Why We Need Fish LIVER Oil, Not Fish Oil
Twenty years ago, no one had heard about omega-3s—we may have thought they were a type of car or a variety of Greek column. Now omega-3 (omega-3 fatty acids, that is) is a household word, considered good little guys that we can’t get enough of. As usual, however, the truth is more nuanced.
Omega-3 fatty acids caught the public eye in a cookbook called Nourishing Traditions (published 1996), which argued that the American diet provided an excess of omega-6 fatty acids with very little omega-3, and that human beings need to obtain these two essential fatty acids in a balance of something like 2:1, 3:1 or perhaps even 4:1—but not the 20:1 that comes with a diet based on industrial seed oils. The total of omega-6 plus omega-3 should not exceed about 4 percent of total calories—that’s less than a tablespoon from all sources in a diet of two thousand calories. (The other fats should be a combination of saturated and monounsaturated, with no set limit on either.)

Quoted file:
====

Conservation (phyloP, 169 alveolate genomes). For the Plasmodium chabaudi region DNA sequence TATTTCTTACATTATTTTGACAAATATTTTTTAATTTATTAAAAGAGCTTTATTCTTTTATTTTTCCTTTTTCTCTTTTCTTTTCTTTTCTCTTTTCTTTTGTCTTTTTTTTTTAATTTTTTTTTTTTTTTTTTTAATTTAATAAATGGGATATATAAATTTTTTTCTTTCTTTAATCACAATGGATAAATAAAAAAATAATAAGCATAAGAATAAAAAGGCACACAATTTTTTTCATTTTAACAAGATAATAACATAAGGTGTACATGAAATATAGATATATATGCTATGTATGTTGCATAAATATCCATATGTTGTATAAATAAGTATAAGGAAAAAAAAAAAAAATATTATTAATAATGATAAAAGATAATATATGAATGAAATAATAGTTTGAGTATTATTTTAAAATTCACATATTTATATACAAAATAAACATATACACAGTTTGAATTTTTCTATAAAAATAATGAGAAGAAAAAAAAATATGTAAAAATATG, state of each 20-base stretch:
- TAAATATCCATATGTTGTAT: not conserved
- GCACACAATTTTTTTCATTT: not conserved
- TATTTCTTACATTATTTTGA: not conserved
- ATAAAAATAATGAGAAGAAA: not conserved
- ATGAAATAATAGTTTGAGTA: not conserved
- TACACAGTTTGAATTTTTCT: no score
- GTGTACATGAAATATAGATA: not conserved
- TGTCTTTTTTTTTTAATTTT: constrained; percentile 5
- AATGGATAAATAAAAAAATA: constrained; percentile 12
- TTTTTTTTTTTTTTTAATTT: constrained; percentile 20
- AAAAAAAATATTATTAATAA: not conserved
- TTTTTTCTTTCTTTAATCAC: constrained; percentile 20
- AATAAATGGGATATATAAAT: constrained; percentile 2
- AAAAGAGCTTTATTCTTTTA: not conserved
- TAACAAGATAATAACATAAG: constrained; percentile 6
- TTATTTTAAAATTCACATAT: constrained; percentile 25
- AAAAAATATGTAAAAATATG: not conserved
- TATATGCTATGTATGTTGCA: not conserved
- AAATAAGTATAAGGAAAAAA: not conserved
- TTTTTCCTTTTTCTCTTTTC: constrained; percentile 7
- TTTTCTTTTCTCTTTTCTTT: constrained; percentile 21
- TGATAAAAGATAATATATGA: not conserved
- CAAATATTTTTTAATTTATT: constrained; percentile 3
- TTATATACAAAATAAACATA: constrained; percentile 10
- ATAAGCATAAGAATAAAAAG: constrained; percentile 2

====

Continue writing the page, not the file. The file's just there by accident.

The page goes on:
The proposed solution in Nourishing Traditions was to avoid all industrial fats and oils (which tend to contain mostly omega-6 fatty acids, and damaged ones at that), eat liberal amounts of natural fats like butter, egg yolks and meat fats (which all contain small amounts of omega-3 fatty acids, even if not pasture fed), add a small amount (emphasis on small) flax oil to salad dressings, and choose organic vegetables, wild fish and pasture-raised animal products over those that are conventionally raised—because the omega-3 levels tend to be higher in foods that are naturally raised.
But omega-3s found themselves in the headlights with the publication of The Omega Diet: The Lifesaving Nutritional Program Based on the Diet of the Island of Crete (published 1999, now out of print) by Artemis P Simopoulos and Jo Robinson.
Unlike Nourishing Traditions, The Omega Diet exudes political correctness, promoting a “Mediterranean Diet” low in red meat (because “saturated fats contribute to heart disease by raising cholesterol”) but rich in vegetables, legumes and sea food, with a grudging inclusion of cheese and eggs.